At some point in our lives, we’re all familiar with the feeling of being stuck. And for the 85% of Autistic people unemployed, that struggle is all too prevalent.
One reason people can’t progress in life is that they can’t find work or training programs that match their skills, abilities, and preferences. Others of us can feel stuck with our lack of social skills and an inability to take the next step.
But it’s our creativity that drives us to progress in life and make a difference. Creative people tend to be more emotionally sensitive and more likely to be diagnosed with autism spectrum disorder. As a result, making the transition from everyday life to a creative career can seem like a great deal to undertake.
Here are some creative careers for autistic people that will give you a sense of purpose and drive you toward success.
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The benefits of creative people in general are well-documented, but autistic people have unique gifts as well. Here’s why you should consider a creative career or field of study if you’re on the autism spectrum:
Autistic individuals often have difficulty reading non-verbal cues, which can make them seem unfriendly or distant. In reality, they may just not be the best at this skill.
But for many creative autistic people this is a myth, since empathy is often learned through life experiences of growing up neurodivergent. There’s more to understanding others than eye contact and active listening.
If you’re autistic and try to read body language or facial expressions, you’ll find it easier to empathize with others and understand their needs better. If you’ve never tried this before, you may be surprised by how much it helps.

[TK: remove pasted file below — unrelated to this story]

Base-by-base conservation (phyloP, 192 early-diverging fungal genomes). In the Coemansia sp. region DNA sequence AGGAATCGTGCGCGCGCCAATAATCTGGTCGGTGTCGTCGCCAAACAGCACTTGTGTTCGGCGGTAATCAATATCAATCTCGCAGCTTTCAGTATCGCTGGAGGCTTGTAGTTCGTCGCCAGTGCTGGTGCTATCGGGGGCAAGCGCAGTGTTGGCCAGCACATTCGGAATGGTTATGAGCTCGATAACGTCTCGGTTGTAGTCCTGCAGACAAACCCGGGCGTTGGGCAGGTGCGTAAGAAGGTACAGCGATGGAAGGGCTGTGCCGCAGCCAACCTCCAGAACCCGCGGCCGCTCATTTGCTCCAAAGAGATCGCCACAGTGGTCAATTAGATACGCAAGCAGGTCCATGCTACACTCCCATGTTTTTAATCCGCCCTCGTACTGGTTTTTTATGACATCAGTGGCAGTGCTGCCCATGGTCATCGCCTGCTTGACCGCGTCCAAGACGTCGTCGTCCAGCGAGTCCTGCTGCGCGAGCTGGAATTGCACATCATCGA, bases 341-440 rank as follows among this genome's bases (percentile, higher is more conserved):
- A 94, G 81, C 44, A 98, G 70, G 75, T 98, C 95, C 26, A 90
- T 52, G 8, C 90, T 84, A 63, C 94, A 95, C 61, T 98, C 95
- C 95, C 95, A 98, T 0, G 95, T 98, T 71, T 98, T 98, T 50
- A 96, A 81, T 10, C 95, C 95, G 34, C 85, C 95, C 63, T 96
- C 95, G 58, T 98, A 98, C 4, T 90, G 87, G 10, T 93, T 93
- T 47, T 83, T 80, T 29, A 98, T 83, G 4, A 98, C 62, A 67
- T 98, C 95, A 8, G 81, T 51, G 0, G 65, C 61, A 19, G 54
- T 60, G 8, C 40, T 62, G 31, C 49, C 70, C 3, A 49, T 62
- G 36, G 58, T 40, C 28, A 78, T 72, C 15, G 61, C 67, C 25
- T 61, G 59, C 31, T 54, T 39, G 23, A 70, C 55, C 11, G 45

Creative people often feel isolated—they don’t always know how to connect with others socially. However, they often have a unique set of interests, which can help them form connections with others who share their interests. If you’re autistic, this is probably one of the first things you’ll notice about the people around you—and it can be very motivating.
It’s assumed that autistic children and adults alike often struggle to follow instructions and can become overwhelmed with too much information. However, with creativity in autism, this isn’t necessarily the case.
Autistic children and adults are often able to engage in creative thinking, think outside the box, and come up with creative solutions that others may not have thought of before. This divergent thinking gives them an advantage in many creative fields and can help them succeed.
Creative minds tend to have more attention focus than most people. This comes from their ability to focus on detail and think about multiple things simultaneously. This attentional focus helps them solve problems efficiently and find innovative solutions.
It also helps them with their individual skills and interests. So when they find something that really excites them, they tend to focus on it even more. Creative careers need focus and concentration because it’s tough to feel excited about something if you can’t pay attention to it.
Individuals with autism tend to have better memory recall than most people. This can make them especially good at remembering facts or details that they need for their work or hobbies. As an architect, having a good memory can be useful to remember the characteristics of building materials and how they can be combined.
This may also help autistic people remember personal details like names and other identifying information that they need for their work or personal life. Suppose your job requires you to communicate frequently with other people, such as an accountant writing up an invoice for you – your memory may help you remember their names over time!